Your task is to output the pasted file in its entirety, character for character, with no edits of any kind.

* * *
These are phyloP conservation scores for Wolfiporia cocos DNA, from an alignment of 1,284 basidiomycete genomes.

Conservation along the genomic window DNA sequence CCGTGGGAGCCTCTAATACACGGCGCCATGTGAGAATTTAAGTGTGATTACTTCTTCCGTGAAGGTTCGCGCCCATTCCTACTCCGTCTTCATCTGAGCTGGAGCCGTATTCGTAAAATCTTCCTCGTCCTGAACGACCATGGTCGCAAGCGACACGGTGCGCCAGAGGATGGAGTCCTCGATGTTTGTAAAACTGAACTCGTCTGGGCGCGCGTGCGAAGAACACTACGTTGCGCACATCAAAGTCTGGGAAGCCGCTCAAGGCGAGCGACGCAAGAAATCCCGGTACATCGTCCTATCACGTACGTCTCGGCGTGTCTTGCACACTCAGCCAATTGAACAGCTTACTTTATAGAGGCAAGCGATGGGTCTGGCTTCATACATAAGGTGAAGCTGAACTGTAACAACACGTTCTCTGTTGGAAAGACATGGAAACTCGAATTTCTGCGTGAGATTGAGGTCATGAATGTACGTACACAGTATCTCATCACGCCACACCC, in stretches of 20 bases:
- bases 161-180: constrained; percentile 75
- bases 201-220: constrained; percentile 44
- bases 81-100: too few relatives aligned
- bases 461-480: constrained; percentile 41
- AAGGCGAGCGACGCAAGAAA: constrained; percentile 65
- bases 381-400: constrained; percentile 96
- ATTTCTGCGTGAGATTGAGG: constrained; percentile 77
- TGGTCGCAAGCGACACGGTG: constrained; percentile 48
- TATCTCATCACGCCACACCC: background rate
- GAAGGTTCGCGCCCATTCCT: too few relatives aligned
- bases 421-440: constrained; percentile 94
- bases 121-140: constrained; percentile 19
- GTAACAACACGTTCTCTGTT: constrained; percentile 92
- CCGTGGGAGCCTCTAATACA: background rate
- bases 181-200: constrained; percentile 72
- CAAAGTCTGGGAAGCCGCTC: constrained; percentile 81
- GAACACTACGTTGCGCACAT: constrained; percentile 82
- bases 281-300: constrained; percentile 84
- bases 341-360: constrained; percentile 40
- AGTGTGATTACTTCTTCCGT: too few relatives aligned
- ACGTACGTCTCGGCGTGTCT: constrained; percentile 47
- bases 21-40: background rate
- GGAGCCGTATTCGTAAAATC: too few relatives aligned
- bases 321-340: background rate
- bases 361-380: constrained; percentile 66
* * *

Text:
These are phyloP conservation scores for Wolfiporia cocos DNA, from an alignment of 1,284 basidiomycete genomes.

Conservation along the genomic window DNA sequence CCGTGGGAGCCTCTAATACACGGCGCCATGTGAGAATTTAAGTGTGATTACTTCTTCCGTGAAGGTTCGCGCCCATTCCTACTCCGTCTTCATCTGAGCTGGAGCCGTATTCGTAAAATCTTCCTCGTCCTGAACGACCATGGTCGCAAGCGACACGGTGCGCCAGAGGATGGAGTCCTCGATGTTTGTAAAACTGAACTCGTCTGGGCGCGCGTGCGAAGAACACTACGTTGCGCACATCAAAGTCTGGGAAGCCGCTCAAGGCGAGCGACGCAAGAAATCCCGGTACATCGTCCTATCACGTACGTCTCGGCGTGTCTTGCACACTCAGCCAATTGAACAGCTTACTTTATAGAGGCAAGCGATGGGTCTGGCTTCATACATAAGGTGAAGCTGAACTGTAACAACACGTTCTCTGTTGGAAAGACATGGAAACTCGAATTTCTGCGTGAGATTGAGGTCATGAATGTACGTACACAGTATCTCATCACGCCACACCC, in stretches of 20 bases:
- bases 161-180: constrained; percentile 75
- bases 201-220: constrained; percentile 44
- bases 81-100: too few relatives aligned
- bases 461-480: constrained; percentile 41
- AAGGCGAGCGACGCAAGAAA: constrained; percentile 65
- bases 381-400: constrained; percentile 96
- ATTTCTGCGTGAGATTGAGG: constrained; percentile 77
- TGGTCGCAAGCGACACGGTG: constrained; percentile 48
- TATCTCATCACGCCACACCC: background rate
- GAAGGTTCGCGCCCATTCCT: too few relatives aligned
- bases 421-440: constrained; percentile 94
- bases 121-140: constrained; percentile 19
- GTAACAACACGTTCTCTGTT: constrained; percentile 92
- CCGTGGGAGCCTCTAATACA: background rate
- bases 181-200: constrained; percentile 72
- CAAAGTCTGGGAAGCCGCTC: constrained; percentile 81
- GAACACTACGTTGCGCACAT: constrained; percentile 82
- bases 281-300: constrained; percentile 84
- bases 341-360: constrained; percentile 40
- AGTGTGATTACTTCTTCCGT: too few relatives aligned
- ACGTACGTCTCGGCGTGTCT: constrained; percentile 47
- bases 21-40: background rate
- GGAGCCGTATTCGTAAAATC: too few relatives aligned
- bases 321-340: background rate
- bases 361-380: constrained; percentile 66